No More ‘Patience’

Yesterday, the Fed took a step in the direction of market expectations, as reflected in recent pricing. The odds for monetary policy easing through rate cuts and balance sheet expansion surged dramatically. The “patience” rhetoric was removed from the statement and the Committee is pointing towards dovishness.

The Fed’s ‘dot plot’, which illustrates Board members’ rate level expectations, materially evolved on the dovish side. For 2019, even though the median rate remains at current levels, the number of voters favouring a cut is about half, depicting a much more divided assembly than before, and a tilt towards a cut before year end. Projections in 2020 have been reduced by two notches, from a hike to a cut. During the press conference, there was a clear indication that the combination of strong cross currents and increasing concerns around undershooting inflation should warrant more accommodation from the Fed.

Indeed, Jerome Powell acknowledged external risks to economic expansion as a major cloud on the horizon. However, economic growth forecasts have been kept unchanged, while inflation expectations were revised downward. Respectively, GDP growth forecasts are now 2.1% in 2019 and 2% in 2020, while PCE inflation rate is expected to fall to 1.5% in 2019 and 1.9% in 2020, from 1.8% and 2% previously.

This confirms the increasingly dovish tone that various Fed members have been adopting since the beginning of the year and echoes the stances of all other major central banks. Yesterday, Draghi referred to the potential for additional easing by the ECB, which triggered a strong rally in both equities and bonds.

Market Impact

The pricing of a dovish statement was extremely high ahead of the FOMC meeting, and market responses reflected a mixed message, with dots and macro projections not completely aligned. Immediately after the announcement, 10-year yields retreated while stocks were stable. The S&P was hovering around 2920, while the 2-year yield was 10bps lower at 1.78%. The US dollar index was trading 0.40% lower.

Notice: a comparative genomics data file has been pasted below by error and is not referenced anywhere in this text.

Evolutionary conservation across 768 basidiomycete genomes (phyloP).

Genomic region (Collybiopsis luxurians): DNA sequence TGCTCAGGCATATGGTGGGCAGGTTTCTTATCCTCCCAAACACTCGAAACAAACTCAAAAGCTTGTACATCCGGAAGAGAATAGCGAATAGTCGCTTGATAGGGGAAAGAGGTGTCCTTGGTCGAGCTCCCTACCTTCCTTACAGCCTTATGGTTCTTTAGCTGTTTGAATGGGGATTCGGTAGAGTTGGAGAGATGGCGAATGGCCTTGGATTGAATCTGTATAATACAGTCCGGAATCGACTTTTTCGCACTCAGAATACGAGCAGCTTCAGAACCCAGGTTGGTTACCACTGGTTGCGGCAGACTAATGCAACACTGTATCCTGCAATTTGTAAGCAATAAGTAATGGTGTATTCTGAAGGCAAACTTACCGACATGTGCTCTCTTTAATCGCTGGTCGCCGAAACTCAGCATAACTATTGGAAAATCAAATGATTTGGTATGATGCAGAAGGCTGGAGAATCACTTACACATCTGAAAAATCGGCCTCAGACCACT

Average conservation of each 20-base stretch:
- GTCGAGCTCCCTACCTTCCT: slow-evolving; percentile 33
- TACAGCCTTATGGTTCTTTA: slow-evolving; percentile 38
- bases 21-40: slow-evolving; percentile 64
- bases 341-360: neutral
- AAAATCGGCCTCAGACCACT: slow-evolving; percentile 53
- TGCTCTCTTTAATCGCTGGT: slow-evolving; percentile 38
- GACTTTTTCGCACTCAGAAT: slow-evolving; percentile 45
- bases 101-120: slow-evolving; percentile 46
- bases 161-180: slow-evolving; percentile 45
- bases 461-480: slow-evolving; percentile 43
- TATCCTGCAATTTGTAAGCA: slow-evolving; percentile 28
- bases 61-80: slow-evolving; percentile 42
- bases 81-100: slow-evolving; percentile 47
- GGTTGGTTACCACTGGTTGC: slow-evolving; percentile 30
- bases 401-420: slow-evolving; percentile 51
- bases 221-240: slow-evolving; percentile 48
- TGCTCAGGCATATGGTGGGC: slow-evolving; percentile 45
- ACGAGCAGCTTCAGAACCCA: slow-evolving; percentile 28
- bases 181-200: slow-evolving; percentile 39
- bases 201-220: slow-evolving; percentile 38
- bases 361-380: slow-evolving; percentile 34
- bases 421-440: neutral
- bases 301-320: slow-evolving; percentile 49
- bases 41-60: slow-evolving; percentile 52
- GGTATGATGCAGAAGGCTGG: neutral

Asset Allocation Consequences

The U-turn that started late last year is now almost complete. Central banks have moved from a coordinated tightening stance in mid-2018 to a synchronised accommodative one in a bid to avoid the transformation of the current macroeconomic deceleration into the next recession. The combination of the dots and economic forecasts highlights what we have recently stated: that the current scenario is more comparable to the 1995 situation when the Fed took a pre-emptive approach, versus 2001 and 2007 and the economic contractions that followed.

Our current dynamic assessment revolves around three risk factors:

  • Macro Risk: Growth conditions, as depicted in our proprietary Nowcasters, have stabilised around potential but do not show signs of reacceleration yet. On the other hand, inflation remains subdued everywhere and continues to decline. This should warrant accommodation from central banks in the medium run, and benefit growth-oriented assets such as equities and credit.
  • Market Sentiment: Market stress is receding and the Fed has once again managed to reduce both macro and market volatility. Until signs of a marked economic slowdown toward recessionary levels appear, we see a strong potential for risk assets to thrive on the back of the current favourable context. However, given the pricing of central bank action, maintaining tactical hedges seems appropriate to cover the risk of escalating tensions on the trade war front.
  • Valuation: Even if asset pricing is not broadly expensive, we see pockets of expensiveness, especially in government bonds.

In aggregate, the current macro picture is supportive for risk taking, while sentiment and valuation call for selective cautiousness, especially in the bonds space.

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